President Ezra Taft Benson straightforwardly defined those who are “valiant in the testimony of Jesus”: “They are courageous in defending truth and righteousness. These are members of the Church who magnify their callings in the Church, pay their tithes and offerings, live morally clean lives, sustain their Church leaders by word and action, keep the Sabbath as a holy day, and obey all the commandments of God.” 18 They are heirs of the celestial kingdom.
In Joseph Smith’s day, the word valiant was defined this way: “strong, vigorous, brave, courageous.” 19 Terrestrial souls are “honorable,” we are told, but they are passive and weak in their testimonies. They choose not to magnify their callings or contribute to the Lord’s work. They may be morally lax. They may choose to put their own counsel ahead of the Lord’s. They may forget the Sabbath. They are selective about which commandments they will follow.
Basically, they choose not to abide by the first great commandment: “Thou shalt love the Lord thy God with all thy heart, and with all thy soul, and with all thy strength, and with all thy mind; and thy neighbour as thyself.” 20Those who inherit terrestrial glory do so because the “heart, soul, strength, and mind” is not in their testimonies.
Terrestrial beings choose not to abide by the “royal law” to love their neighbors. They might act honorably toward them, but there is no willingness to enter into covenants of love. By failing to live up to the royal law, they forfeit the royal exaltation they might otherwise enjoy: “Wherefore, they obtain not the crown over the kingdom of our God.” 21
The Glory of the Telestial
The glory of the telestial is reserved for those who decline to receive the testimony of Jesus whether in mortality or in the spirit world. They decline the covenants. “They received not the gospel, neither the testimony of Jesus, neither the prophets, neither the everlasting covenant.” 22
Note again that they choose not to receive these things, and they do so in perfect understanding of the choice they are making. The telestial glory, once again, is a choice of the heart.
In the heart of a telestial being is a kind of cold selfishness, a desire to use others for his own gain. “These are they who are liars, and sorcerers, and adulterers, and whoremongers, and whosoever loves and makes a lie.” 23 In a word, they are abusive of their fellow human beings. They violate the “royal law.” They reject the Savior deliberately, making no pretense of receiving Him. And they are “innumerable as the stars in the firmament of heaven.” 24
It is a tribute to our Father’s merciful nature that even these of his children, who have made the lives of others painful and difficult, are permitted a measure of glory that “surpasses all understanding.” 25
What Shall I Do to Inherit Eternal Life?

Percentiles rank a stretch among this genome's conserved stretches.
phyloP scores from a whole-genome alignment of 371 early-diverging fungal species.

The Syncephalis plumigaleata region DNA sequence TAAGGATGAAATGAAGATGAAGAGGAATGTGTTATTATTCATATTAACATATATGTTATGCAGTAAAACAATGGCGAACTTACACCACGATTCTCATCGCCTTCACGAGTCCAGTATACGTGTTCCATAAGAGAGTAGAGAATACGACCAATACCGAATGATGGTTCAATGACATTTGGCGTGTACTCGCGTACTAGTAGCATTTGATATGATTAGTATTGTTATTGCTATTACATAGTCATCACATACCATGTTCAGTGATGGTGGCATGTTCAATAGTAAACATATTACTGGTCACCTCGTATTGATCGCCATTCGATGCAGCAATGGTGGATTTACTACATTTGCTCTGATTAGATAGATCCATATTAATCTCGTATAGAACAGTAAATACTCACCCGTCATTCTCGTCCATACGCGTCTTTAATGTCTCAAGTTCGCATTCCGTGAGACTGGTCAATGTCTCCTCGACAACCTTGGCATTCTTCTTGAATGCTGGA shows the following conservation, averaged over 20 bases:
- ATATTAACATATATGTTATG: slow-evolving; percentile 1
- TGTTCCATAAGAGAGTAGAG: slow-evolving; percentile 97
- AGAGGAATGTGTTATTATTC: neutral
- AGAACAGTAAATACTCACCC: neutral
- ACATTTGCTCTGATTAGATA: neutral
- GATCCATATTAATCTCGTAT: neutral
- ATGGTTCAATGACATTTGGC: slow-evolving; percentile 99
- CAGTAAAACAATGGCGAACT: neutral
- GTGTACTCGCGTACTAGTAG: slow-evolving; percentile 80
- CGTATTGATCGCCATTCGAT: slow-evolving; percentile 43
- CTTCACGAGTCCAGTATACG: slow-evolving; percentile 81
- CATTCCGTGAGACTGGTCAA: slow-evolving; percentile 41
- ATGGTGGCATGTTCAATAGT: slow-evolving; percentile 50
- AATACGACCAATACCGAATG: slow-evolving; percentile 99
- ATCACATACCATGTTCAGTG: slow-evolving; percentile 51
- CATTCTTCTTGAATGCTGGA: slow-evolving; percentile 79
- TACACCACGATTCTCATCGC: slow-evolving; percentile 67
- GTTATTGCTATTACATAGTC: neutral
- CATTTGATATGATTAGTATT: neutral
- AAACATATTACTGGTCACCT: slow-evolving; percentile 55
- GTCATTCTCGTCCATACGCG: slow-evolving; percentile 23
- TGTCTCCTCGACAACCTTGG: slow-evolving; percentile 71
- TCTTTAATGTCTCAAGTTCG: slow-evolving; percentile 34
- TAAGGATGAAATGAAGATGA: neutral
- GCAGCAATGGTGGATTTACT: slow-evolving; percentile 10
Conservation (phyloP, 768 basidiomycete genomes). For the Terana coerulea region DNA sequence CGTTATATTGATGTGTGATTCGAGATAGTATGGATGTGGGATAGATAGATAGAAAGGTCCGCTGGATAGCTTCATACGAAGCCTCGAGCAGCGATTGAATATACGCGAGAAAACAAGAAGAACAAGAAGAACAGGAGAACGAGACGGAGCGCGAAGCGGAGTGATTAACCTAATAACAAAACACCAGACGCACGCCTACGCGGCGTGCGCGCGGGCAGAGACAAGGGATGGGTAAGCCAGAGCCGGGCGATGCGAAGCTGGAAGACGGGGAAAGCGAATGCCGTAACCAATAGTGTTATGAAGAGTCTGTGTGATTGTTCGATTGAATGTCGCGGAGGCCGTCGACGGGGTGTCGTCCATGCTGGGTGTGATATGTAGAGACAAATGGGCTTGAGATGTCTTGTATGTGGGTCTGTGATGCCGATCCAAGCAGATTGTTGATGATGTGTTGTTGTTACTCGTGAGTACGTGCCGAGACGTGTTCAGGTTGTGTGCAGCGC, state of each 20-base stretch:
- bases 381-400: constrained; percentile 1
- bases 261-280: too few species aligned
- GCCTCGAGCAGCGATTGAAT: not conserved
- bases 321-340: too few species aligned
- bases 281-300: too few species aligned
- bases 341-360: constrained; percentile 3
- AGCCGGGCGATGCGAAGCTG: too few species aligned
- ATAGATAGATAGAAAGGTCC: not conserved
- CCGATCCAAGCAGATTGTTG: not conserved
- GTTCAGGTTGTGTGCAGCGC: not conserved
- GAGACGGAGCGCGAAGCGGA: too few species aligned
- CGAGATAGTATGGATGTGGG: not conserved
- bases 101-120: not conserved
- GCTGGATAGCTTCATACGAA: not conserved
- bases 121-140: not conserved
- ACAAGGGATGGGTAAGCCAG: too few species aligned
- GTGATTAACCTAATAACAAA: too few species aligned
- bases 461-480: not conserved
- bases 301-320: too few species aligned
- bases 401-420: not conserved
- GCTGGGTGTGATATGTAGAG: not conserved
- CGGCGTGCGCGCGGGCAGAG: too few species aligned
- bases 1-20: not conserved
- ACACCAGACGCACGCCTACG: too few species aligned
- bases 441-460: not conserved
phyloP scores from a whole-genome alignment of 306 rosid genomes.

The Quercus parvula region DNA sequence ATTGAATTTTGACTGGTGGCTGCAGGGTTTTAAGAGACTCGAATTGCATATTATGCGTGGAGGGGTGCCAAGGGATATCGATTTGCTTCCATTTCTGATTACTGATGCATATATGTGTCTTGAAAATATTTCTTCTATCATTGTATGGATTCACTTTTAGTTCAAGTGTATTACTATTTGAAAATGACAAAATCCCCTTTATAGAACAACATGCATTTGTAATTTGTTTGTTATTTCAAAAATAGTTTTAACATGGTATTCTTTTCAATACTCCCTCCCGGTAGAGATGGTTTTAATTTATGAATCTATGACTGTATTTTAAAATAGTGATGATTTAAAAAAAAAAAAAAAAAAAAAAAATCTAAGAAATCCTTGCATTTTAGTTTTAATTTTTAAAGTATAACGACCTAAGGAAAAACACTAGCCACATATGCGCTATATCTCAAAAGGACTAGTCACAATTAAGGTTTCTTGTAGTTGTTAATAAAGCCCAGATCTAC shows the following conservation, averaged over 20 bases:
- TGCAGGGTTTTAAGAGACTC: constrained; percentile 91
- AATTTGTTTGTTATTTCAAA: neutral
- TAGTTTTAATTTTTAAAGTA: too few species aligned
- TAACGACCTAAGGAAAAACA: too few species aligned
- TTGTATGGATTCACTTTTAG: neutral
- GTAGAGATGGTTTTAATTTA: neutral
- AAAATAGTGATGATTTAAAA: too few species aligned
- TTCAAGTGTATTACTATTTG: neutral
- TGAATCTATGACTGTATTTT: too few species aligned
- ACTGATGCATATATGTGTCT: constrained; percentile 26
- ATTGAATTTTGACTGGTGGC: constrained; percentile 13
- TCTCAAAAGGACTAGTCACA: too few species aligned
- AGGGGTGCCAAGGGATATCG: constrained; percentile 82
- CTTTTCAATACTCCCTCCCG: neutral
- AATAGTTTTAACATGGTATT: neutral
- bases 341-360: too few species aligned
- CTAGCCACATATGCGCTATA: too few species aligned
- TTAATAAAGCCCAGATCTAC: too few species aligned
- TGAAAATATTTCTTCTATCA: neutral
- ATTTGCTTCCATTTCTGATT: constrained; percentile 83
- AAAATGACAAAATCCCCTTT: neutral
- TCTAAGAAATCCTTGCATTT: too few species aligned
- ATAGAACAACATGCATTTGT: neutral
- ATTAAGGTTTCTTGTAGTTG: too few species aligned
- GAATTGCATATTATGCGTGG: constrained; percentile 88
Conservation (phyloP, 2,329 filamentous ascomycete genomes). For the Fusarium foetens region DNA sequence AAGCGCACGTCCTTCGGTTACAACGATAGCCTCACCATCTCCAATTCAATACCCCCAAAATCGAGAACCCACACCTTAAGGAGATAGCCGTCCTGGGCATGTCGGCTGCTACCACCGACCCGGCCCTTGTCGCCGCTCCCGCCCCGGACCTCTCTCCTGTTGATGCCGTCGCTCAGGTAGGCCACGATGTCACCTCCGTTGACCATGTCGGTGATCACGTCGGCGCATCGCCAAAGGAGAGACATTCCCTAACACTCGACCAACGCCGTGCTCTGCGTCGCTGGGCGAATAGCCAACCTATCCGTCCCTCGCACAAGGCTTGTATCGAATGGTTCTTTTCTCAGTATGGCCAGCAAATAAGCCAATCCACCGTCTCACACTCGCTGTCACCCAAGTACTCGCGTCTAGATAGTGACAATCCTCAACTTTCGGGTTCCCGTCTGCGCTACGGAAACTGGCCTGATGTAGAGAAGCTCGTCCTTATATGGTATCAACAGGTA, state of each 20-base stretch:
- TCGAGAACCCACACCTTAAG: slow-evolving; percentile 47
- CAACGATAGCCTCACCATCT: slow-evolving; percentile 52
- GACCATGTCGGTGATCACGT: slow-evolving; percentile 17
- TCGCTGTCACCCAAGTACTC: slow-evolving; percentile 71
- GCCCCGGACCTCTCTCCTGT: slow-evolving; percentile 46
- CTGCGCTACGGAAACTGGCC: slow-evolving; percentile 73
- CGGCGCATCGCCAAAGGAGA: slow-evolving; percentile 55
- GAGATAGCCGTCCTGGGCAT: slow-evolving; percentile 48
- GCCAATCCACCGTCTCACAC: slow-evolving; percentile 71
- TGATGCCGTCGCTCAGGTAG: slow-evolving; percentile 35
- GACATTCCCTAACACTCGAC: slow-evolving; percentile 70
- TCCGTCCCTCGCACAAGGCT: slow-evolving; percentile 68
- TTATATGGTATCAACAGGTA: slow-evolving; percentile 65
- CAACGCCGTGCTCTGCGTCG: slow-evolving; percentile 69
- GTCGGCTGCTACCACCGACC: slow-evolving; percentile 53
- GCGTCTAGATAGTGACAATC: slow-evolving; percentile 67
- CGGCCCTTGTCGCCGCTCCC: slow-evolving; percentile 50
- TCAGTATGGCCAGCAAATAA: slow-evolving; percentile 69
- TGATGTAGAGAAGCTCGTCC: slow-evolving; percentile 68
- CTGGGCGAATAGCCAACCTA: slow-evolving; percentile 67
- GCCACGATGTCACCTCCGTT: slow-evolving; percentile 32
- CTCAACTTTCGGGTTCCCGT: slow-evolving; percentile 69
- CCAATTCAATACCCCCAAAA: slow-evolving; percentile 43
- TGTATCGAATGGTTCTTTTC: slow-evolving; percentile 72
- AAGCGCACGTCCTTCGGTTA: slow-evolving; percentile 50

When the Savior revealed the royal law, He explained it with a parable in which He made very clear that there are three kinds of people in the world—celestial, terrestrial, and telestial.
Asked what one must do to inherit eternal life, the Savior responded, “Thou shalt love the Lord thy God with all thy heart, and with all thy soul, and with all thy strength, and will all thy mind; and thy neighbour as thyself.” He was then asked, “And who is my neighbour?”
“A certain man went down from Jerusalem to Jericho , and fell among thieves, which stripped him of his raiment, and wounded him, and departed, leaving him half dead.” These represent the telestial class of mankind—those who for their own gain injure and abuse others. Their hearts are proud and selfish.
“And by chance there came down a certain priest that way: and when he saw him, he passed by on the other side. And likewise a Levite.” These represent the terrestrial class of mankind—Church members who choose not to live the gospel with all their hearts. They do not go out of their way to injure others, but there is little love in a terrestrial heart.
“But a certain Samaritan, as he journeyed, came where he was: and when he saw him, he had compassion on him, and went to him, and bound up his wounds, pouring in oil and wine, and set him on his own beast, and brought him to an inn, and took care of him.
” 26 The Samaritan represents the celestial class of mankind—those who love one another. Their hearts are filled with that charity which, Moroni tells us, is “the pure love of Christ.” 27
And because they live by the royal law, they qualify to become kings and queens unto the Most High God.
1 Moses 1:39.
2 See D&C 107:56; Moses 1, 7:23-67; Abr. 3-4; D&C 76.
3 See “Ethiopic Book of Enoch” in “Apocalyptic Literature,” Encylopaedia Biblica, T.K. Cheyne, et al, eds., 2003.
4 See Dan. 0-12; Isa. 6; Ezek. 1; 2 Cor. 12:2-4; Rev. 4.
5 D&C 76:20-23.
6 D&C 76:25, 32, 35, 37.
7 D&C 76:39.
8 1 Cor. 15:40-42.
9 D&C 76:51-53.
10 D&C 76:54-55, 59.
11 D&C 137: 1-3, 5.
12 D&C 137:7
13 D&C 131:1-4.
14 D&C 132:19-20.
15 “The Importance of Celestial Marriage,” Ensign, Oct. 1979.
16 James 2:8.
17 D&C 76:74.
18 “Valiant in the Testimony of Jesus,” Ensign, May 1982.
19 “Valiant,” in Webster’s American Dictionary of the English Language, 1828.
20 Luke 10:27.
21 D&C 76:79.
22 D&C 76:101.
23 D&C 76:103.
24 D&C 76:109.
25 D&C 76:89.
26 Luke 10:25-34.
27 Moro. 7:47.